Simbahan sa Loay

Is built on an elevated plain, when I got to its grounds there were children playing on its basketball court – but even with this activity the barrio had a very relax and quite environment. Coming from the Clarin house I had to climb stairs of a hundred steps. After catching my breath I went straight inside the church, it was perfect time to pray, I was completely alone, not a soul in sight.

The façade is being cemented on the side using hollow blocks but the original facade could still be seen, according to the book Philippine Churches it was finished in 1822 with semicircular arched main entrance at the first level, rectangular windows on the second level and a low triangular pediment topped by allegorical figures of faith, Hope and Charity.

The pulpit has a tornavoz or portavoz which is a sounding board built on top of the pulpito to amplification purposes – necessity is indeed the mother of all invention. Loay was a Recollect mission, and like Baclayon which became theirs, the church is filled with icons of their devotion. These pulpito’s once useful structures are no longer used, seeing it makes me imagine how mass was once like and I’m glad to see that most are left standing.

The ceiling is painted with murals by Ray Francia in 1927; he must’ve been a very busy man since he had several works of this kind all over the island during his days. There is pipe organ which was installed in 1841, I don’t know if it’s still working but this musical instrument definitely needs some restoration.

The octagonal bell is just a few feet away from the church, unlike other bell towers this one have a domed roof. What was previously a convent is now a beautiful school; the Holy Trinity Academy was founded in the mid 1950’s.

The Church of the Holy Trinity is about 18 kilometers from Tagbilaran.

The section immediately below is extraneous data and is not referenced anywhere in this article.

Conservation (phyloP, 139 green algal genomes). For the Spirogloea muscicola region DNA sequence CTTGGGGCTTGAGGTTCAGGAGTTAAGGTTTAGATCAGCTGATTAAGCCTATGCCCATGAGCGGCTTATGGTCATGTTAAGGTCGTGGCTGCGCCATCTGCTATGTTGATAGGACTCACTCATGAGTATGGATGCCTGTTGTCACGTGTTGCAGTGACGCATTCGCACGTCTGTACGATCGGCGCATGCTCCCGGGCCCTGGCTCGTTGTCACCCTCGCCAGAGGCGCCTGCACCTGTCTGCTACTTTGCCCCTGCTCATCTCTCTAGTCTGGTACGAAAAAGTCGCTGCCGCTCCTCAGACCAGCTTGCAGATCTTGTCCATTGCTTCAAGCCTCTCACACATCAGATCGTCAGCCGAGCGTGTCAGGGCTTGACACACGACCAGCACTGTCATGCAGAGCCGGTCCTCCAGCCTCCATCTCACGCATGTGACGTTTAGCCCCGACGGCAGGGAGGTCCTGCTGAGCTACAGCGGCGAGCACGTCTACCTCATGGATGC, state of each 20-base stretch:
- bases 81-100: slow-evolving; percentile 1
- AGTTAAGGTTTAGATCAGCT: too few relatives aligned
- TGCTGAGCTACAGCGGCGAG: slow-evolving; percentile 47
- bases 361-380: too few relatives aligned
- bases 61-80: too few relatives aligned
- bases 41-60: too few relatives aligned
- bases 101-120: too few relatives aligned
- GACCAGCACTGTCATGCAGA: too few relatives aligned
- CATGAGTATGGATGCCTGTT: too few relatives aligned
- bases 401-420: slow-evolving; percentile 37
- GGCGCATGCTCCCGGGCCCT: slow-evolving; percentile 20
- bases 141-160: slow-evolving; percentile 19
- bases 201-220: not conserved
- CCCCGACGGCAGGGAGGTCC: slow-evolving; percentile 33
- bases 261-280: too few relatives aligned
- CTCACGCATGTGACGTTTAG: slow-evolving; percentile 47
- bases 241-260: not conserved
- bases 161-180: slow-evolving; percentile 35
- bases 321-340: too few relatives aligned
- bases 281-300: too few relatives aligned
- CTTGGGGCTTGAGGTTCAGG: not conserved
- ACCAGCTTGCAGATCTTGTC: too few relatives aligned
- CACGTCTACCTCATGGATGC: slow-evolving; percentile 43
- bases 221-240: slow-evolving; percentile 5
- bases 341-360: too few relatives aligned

Loay church

Loay church

Bas Relief that can be found in the bell tower

Bas Relief that can be found in the bell tower

An example of a good restoration job, while the roofing was upgraded, the original building was left untouched, preserving its architectural integrity

An example of a good restoration job, while the roofing was upgraded, the original building was left untouched, preserving its architectural integrity


2 responses to “Simbahan sa Loay

  • I remember that church in Loay | With one's past...

    […] I remember visiting the church of Loay back in 2009. Not as old as Baclayon and Loboc’s (completed around the 1820′s) but definitely unique in its architectural form—I’ve seen nothing like it in the region. The frontage is most interesting. Historian Benjamin Layug describes it having “an inner and an outer three-level portico-facade with semicircular arched main entrance at the first level, rectangular windows on the second level and a low triangular pediment topped by allegorical figures.” […]

  • Traveler on Foot

    We missed a lot in Bohol when we took the guided tour. We did not see this part of Bohol. Thanks for sharing.

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